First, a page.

The Phophonyane Falls are by no means the largest or most spectacular I’ve encountered but there’s a lovely fable accompanying them. According to legend, for a young Swazi warrior to win a maiden’s hand, he must present her with a leopard skin. Phophanye Falls While hunting in the Gabolandlo Mountain, a certain youth was seized by witches who condemned him for trespassing by turning him into a white flower destined to bloom and die forever among the mountain passes. The grieving maiden’s tears form the Phophonyane River and Waterfall. During the summer when the flower booms, her sorrow is lessened, hence the bubbling and chuckling sound. The falls are situated in a lush indigenous forest with a network of well-maintained hiked trails allowing visitors to enjoy the stunning views. A stay at The Phophonyane Falls Ecolodge comes highly recommended  with self-catering double story cottages, luxury safari tents, the ubiquitous traditional beehive huts and viewing decks for the less able to look out over the falls.

Riding in Mlilwane

Riding to Execution Rock in Mlilwane Wildlife Sanctuary Mlilwane Wildlife Sanctuary which celebrated its 50th anniversary in 2014, is Swaziland’s oldest nature reserve and is known as the Mother of Conservation in the Kingdom. Riding is a wonderful way of exploring Swaziland, especially those areas which are inaccessible to vehicles. None more so than Execution Rock which can be enjoyed on a 4 hour ride at Mlilwane. Ancient stories are often told how this magnificent peak acquired its name. Swazis suspected of witchcraft or criminals were forced to walk of the edge at spear-point for their crimes. My guide and I rode through plains of lush green grass, swaying in the wind, alongside sociable zebra, spotted crocodiles basking in the sun (I was very grateful to be safely snuggled in a saddle and not on ground level) and then corralled the horses before a 15 minute steep climb to the top of the rock. This is an experience for relatively fit, adventure enthusiasts but the panoramic views, including those of the politically incorrectly named Sheba’s breasts make the last slog all the more worthwhile.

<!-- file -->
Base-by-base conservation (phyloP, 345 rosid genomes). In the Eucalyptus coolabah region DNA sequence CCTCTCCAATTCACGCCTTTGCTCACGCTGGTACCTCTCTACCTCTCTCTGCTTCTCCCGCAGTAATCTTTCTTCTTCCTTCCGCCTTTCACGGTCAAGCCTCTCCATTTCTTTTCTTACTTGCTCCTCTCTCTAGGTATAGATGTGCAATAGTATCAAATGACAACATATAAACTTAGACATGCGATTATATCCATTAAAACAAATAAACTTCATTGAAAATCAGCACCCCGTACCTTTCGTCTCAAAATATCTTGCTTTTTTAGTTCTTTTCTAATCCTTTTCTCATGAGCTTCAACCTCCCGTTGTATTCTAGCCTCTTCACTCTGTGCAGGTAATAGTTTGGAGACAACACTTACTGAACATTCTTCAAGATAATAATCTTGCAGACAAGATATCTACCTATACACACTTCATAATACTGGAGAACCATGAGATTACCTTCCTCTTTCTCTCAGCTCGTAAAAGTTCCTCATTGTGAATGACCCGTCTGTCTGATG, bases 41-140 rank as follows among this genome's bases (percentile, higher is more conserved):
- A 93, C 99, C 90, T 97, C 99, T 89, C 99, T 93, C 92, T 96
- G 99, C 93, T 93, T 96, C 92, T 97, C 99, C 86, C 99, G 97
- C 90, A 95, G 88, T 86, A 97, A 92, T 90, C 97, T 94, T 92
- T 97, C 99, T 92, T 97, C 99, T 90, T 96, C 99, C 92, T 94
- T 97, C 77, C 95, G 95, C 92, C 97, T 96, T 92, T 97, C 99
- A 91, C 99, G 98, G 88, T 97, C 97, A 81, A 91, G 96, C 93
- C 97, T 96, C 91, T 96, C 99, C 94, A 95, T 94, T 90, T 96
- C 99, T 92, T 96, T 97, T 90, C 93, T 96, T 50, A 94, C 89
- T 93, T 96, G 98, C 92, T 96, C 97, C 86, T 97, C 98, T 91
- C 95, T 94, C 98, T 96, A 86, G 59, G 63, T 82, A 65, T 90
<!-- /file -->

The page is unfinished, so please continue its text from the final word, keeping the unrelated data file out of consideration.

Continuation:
Sibebe Rock

Sibebe Rock Located along the Pine Valley Road about 10 km from Mbabane (the capital) is another dramatic and unique rock. Sibebe Rock is second only to Uluru in Australia as the largest freestanding rock in the world and is estimated to be about three billion years old. (Makes us all feel positively youthful!)

Swaziland really is Africa in a nutshell and for a tiny nation packs in an extraordinary variety of riches. Nature lovers can track down rhinos in the wild lowveld or seek out rare birds in the rugged highveld. Historians can visit the world’s oldest mine at Ngwenya or follow the colonial trail of the early settlers whilst culture vultures like myself can have fun at a festival. The Swazis are passionate about their way of life, traditions and people and 2018 promises to be a year full of celebration for this tiny Kingdom. As I found out at The Marula Festival, no-one can throw a party quite like Swaziland!

For general information on Swaziland visit www.thekingdomofswaziland.com

South African Airways fly daily to Johannesburg from where it is a 4 hour transfer with TransMagnific to Swaziland’s capital Mbabane.

For travel to Swaziland Silver Travel Advisor recommends Explore and Ramblers Walking Holidays.

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Petra Shepherd

Editor of Silver Travel Book Club & Cook Club